Pine Street Promenade, to be built at
Since the project is in line with the city's zoning and master plan for the area, it doesn't need approval from the
Construction is expected to begin within a year, project architect
"We don't see very many projects come before us where no one says anything but positive, glowing accolades," Planning Commission Chair Pro Tem
The two-phase project features plans to reduce its potential water use by at least 36 percent, incorporate solar energy and use low-emitting materials in its adhesives, sealants, paints, insulation, composite wood and other finishes, according to project documents. It would also meet Leadership in Energy and Environmental Design certification standards for its environmentally friendly design.
A hotel and public market would be built first, followed by a performing arts center and the city's first parking structure. A time frame for when both phases would be complete wasn't immediately available Wednesday.
Plans for the project were announced in May by developers
"I think it's incredible," Gregory said of the plans. "We already have, in my opinion, the best downtown. And I think it's a great component that complements what's already there."
Furthermore, building something fresh at the former site of Hayward Lumber at
Costs to build and operate the Pine Street Promenade were not disclosed.
The hotel would have restaurant and office space, as well as a central plaza/gathering area and limited valet parking in the basement.
The hotel, designed for 106 rooms with the potential for 127 rooms, will also feature a public market where vendors can rent booths to sell their wares, similar to the Oxbow Public Market in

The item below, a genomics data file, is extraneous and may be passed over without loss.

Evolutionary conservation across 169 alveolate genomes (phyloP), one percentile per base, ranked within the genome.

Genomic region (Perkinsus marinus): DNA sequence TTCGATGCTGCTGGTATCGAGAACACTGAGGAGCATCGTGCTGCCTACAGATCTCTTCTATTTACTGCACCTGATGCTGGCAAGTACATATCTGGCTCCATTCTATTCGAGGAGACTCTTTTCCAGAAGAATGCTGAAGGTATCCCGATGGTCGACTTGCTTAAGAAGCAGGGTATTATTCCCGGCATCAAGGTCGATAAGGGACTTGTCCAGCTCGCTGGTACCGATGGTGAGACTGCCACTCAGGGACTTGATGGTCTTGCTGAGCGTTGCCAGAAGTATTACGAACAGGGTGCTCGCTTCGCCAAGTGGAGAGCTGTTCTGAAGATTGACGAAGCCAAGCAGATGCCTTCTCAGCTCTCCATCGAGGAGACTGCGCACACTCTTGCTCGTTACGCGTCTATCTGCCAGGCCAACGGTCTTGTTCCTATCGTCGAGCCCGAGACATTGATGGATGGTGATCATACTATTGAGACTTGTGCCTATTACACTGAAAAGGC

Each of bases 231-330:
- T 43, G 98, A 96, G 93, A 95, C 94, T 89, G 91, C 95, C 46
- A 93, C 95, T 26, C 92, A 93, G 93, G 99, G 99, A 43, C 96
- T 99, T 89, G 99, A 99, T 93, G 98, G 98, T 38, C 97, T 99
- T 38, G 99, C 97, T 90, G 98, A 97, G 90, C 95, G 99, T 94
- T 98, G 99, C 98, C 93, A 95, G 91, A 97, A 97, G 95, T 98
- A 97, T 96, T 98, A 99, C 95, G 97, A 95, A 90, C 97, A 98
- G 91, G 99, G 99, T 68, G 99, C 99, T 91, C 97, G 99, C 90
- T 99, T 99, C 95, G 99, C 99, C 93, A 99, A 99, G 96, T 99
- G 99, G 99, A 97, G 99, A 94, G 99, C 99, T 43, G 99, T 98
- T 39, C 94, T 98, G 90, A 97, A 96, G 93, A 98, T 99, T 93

"They've put a lot of thought into it -- it lends itself to small galleries and boutique businesses and a nice restaurant," Gregory said.
Water was a big focus in the development's design, planners say.
Low-flow fixtures, efficient landscaping and rainwater catchment are among several water-saving measures touted in a water conservation analysis prepared for the project by
The analysis indicates that the project's conservation measures will reduce its total water usage from 3.52 million gallons per year to 2.24 million gallons per year -- a 36 percent savings.
Plans to incorporate the use of gray water would save an additional 21 percent per year, for a total annual water savings of 57 percent over initial projections for a project of its size, the report says.
The second-phase parking structure, likely for paid parking, will serve the performing arts center as well as provide general public parking downtown. It will be five stories and have 200-plus spaces, according to the project's plans.
A surface lot for 86 parking spaces will be constructed first and then removed in the project's second phase to make way for the performing arts center. Those parking spaces will then be incorporated into the parking structure at the south end of the project.
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